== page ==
In your bag No: 1329, Stephen Dowling
Stephen is a bit of a regular on the site. Having had his bag featured in the past, and his work. Oh and let’s not forget the pieces he has written about photography too. He probably needs to have a couple of the Featured on JCH pins. Check out his latest film heavy bag.
Japan Camera Hunter Bag NZ
This is the bag that’s just travelled with me across the planet, from a drizzly December London to the early summer sun of Auckland, New Zealand. I’ve returned home for my first Christmas in 20-odd years, and with five-odd weeks back in New Zealand (and hopefully with plenty of that big southern blue sky on show). This is what I’ve lugged back…
Lomo LC-A 120
The lovely people at Lomography UK have loaned me this camera a couple of times this year, and once again for this big trip Down Under. The LC-A 120’s a medium format of the old Lomo LC-A zone-focus compact, boasting a 38/4.5 lens (the equivalent of about 24mm on a 35mm camera). The LC-A 120’s a fantastic camera, adding that characteristic vignetting and saturated contrast, though the effects are even more dramatic on a medium format negative.
I’m trying to run at least 20 rolls of film through this over the month I’m here, a mix of street photography in Wellington and the rightly world-famous Kiwi scenery. I’ve taken a handful of rolls of old Kodak slide film with me; the results from cross-processed slide on this camera are out-of-this –world.
My collection of film cameras contains a few dozen 35mm SLRs of various stripes, and my favourite would have to be the ESII; I’ve got four of five of them and a bunch of old Takumar lenses. The ESII was the last in the m42-mountSpotmatic line of cameras, and has a stepless electronically controlled shutter – the camera senses the chosen aperture in the lens and sets the appropriate shutter speed. If I had to shoot on one 35mm set-up for the rest of my photo-taking days, it would be this.
The aperture-priority function only works with the SMC Takumar lenses – they have a special tab at the back that the ESII can read – but they’re plentiful and reasonably priced. The aperture priority is great for street shooting, and the cameras have that satisfying heft of 1970s SLRs, mostly metal and built to last.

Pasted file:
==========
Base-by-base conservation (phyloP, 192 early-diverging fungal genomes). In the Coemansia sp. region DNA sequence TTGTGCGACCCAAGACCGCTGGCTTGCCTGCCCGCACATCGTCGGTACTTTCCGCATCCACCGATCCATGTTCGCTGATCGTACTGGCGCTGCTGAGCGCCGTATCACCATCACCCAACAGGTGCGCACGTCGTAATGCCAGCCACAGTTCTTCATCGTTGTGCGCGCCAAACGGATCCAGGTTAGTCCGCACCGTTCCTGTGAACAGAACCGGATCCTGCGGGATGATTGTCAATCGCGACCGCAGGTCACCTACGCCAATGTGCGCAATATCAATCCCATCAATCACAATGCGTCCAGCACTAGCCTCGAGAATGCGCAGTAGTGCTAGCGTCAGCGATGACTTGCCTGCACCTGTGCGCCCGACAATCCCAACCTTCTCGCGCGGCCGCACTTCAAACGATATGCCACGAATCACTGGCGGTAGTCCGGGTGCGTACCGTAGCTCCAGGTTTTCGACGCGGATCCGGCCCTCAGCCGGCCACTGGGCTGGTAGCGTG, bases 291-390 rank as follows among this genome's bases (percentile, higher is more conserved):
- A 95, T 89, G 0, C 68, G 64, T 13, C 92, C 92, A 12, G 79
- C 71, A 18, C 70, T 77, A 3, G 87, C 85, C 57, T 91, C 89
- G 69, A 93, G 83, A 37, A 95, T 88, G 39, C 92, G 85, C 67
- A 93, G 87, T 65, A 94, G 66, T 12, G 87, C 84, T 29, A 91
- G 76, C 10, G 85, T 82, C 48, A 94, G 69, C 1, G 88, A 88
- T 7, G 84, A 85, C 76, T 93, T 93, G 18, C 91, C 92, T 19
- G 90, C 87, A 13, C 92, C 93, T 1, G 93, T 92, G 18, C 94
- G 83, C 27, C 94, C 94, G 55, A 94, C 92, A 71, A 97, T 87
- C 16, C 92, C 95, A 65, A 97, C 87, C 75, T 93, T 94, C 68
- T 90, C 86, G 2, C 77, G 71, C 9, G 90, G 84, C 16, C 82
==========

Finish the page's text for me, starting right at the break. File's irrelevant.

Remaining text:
I’ve packed a few lenses to swap between – a 55/1.8 standard, 28/3.5 wide-angle and a 105/2.8 for portraits.
Soviet cameras tend to get a bad rap, but that often seems to be from people who’ve not actually shot with them. True, there’s plenty of duds that came out of the factories of Zenit, Zorki, Kiev and FED, but this was mostly down to dodgy quality control rather than any inherent weaknesses in the designs.
One of the old Soviet camera I bought early in the last decade is a Zenit E, a camera made in the many millions from the mid-1960s. It sports the M42 mount, an uncoupled selenium meter, a handful of shutter speeds and little else. I bought the E at a London market for £4 more than a decade ago and it’s still going strong, and the meter’s accurate enough to use slide film. The TTL’s a slightly more modern update, with a battery-powered TTL meter; but it’s pretty much the same camera.
This TTL cost me under £10 off eBay and works perfectly; I’ve shot a few rolls on it so far, but this NZ trip gives me a chance to put it through its paces on some familiar turf. The Helios-44 58mm lens that came as standard is absolutely fantastic; sharp and with beautifully creamy bokeh shooting at wide apertures.